Black Skin, White Masks  

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Train wreck at Montparnasse (October 22, 1895) by Studio Lévy and Sons.
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Train wreck at Montparnasse (October 22, 1895) by Studio Lévy and Sons.

Black Skin, White Masks is a 1952 book written by Frantz Fanon originally published in French as Peau noire, masques blancs.

In this study, Fanon uses psychoanalysis and psychoanalytical theory to explain the feelings of dependency and inadequacy that Black people experience in a White world. He speaks of the divided self-perception of the Black Subject who has lost his native cultural originality and embraced the culture of the mother country. As a result of the inferiority complex engendered in the mind of the Black Subject, he will try to appropriate and imitate the cultural code of the colonizer. The behaviour, Fanon argues, is even more evident in upwardly mobile and educated Black people who can afford to acquire the trappings of White culture. Originally formulated to combat the oppression of black people, Fanon's insights are still influential today, being utilized by various groups such as the Palestinians, the Tamils, African Americans and others, and used in their struggle for cultural and political autonomy. Fanon presents both historical interpretation and underlying social indictment.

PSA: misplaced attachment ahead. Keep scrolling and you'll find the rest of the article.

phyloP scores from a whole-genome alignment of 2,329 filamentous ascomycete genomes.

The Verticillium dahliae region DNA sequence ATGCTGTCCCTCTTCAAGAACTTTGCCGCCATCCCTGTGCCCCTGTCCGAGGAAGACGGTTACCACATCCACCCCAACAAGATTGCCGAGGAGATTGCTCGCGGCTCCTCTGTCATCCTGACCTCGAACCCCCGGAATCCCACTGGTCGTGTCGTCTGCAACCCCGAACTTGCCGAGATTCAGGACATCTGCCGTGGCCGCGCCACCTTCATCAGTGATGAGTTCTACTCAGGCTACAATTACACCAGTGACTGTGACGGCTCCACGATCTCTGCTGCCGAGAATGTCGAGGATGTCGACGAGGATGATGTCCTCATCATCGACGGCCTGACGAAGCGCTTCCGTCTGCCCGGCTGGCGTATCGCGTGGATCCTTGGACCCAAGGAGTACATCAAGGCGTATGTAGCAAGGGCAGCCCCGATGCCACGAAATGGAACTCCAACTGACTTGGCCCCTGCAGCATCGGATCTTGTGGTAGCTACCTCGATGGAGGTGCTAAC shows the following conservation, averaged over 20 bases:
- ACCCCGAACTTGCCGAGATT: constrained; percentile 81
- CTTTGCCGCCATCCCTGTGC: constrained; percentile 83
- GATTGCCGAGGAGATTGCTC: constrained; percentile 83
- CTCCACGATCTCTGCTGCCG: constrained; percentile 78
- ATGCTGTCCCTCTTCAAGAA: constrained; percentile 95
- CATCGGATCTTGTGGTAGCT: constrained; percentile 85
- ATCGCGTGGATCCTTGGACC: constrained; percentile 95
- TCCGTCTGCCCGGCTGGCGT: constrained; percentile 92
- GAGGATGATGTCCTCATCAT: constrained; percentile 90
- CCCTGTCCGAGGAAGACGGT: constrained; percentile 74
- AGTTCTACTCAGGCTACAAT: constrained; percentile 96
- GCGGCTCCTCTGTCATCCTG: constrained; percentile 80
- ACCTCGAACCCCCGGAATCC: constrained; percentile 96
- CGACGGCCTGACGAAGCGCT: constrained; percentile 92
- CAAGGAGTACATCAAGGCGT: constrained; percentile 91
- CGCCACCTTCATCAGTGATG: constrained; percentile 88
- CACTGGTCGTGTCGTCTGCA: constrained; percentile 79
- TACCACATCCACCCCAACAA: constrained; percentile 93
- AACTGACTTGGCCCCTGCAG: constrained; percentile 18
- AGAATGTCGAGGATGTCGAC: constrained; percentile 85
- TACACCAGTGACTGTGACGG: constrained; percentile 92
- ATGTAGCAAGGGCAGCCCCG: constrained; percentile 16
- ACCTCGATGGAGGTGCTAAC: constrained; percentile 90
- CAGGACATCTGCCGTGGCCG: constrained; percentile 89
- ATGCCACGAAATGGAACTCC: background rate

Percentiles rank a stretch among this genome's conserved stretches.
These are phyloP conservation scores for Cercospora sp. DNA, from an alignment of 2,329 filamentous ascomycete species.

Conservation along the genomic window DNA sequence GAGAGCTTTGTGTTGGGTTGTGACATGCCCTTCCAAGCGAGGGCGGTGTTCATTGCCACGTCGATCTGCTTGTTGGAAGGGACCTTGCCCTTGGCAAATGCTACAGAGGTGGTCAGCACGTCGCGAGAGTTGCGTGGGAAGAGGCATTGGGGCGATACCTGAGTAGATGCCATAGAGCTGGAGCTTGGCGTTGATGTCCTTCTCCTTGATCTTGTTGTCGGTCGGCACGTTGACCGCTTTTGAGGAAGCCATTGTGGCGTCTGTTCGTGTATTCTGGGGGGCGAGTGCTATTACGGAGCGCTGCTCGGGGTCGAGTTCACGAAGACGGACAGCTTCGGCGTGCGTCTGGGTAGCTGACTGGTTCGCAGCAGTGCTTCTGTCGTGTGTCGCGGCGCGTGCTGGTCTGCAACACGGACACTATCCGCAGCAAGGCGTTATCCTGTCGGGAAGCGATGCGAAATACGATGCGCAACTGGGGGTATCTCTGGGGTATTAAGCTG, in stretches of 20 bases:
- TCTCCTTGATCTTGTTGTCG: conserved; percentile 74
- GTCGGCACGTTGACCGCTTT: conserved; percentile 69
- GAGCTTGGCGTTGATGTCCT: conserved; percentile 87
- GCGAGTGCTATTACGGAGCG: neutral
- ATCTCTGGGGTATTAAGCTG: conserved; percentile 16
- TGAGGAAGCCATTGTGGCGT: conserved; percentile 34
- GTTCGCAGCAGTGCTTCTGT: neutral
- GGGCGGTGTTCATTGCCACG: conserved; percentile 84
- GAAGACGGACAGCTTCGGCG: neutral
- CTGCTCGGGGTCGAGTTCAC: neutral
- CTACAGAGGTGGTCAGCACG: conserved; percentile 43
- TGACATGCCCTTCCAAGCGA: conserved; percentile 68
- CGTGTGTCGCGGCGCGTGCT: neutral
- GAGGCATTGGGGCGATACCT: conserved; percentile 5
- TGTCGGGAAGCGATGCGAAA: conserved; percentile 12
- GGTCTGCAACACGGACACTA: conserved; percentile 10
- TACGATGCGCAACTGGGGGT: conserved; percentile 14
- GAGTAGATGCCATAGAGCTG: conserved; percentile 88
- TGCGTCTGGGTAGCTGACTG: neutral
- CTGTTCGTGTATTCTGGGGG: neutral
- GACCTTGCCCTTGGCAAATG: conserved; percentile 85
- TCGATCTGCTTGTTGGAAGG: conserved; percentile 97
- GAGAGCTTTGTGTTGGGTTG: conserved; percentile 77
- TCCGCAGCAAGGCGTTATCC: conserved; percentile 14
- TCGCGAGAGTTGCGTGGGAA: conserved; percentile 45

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Unless indicated otherwise, the text in this article is either based on Wikipedia article "Black Skin, White Masks" or another language Wikipedia page thereof used under the terms of the GNU Free Documentation License; or on original research by Jahsonic and friends. See Art and Popular Culture's copyright notice.

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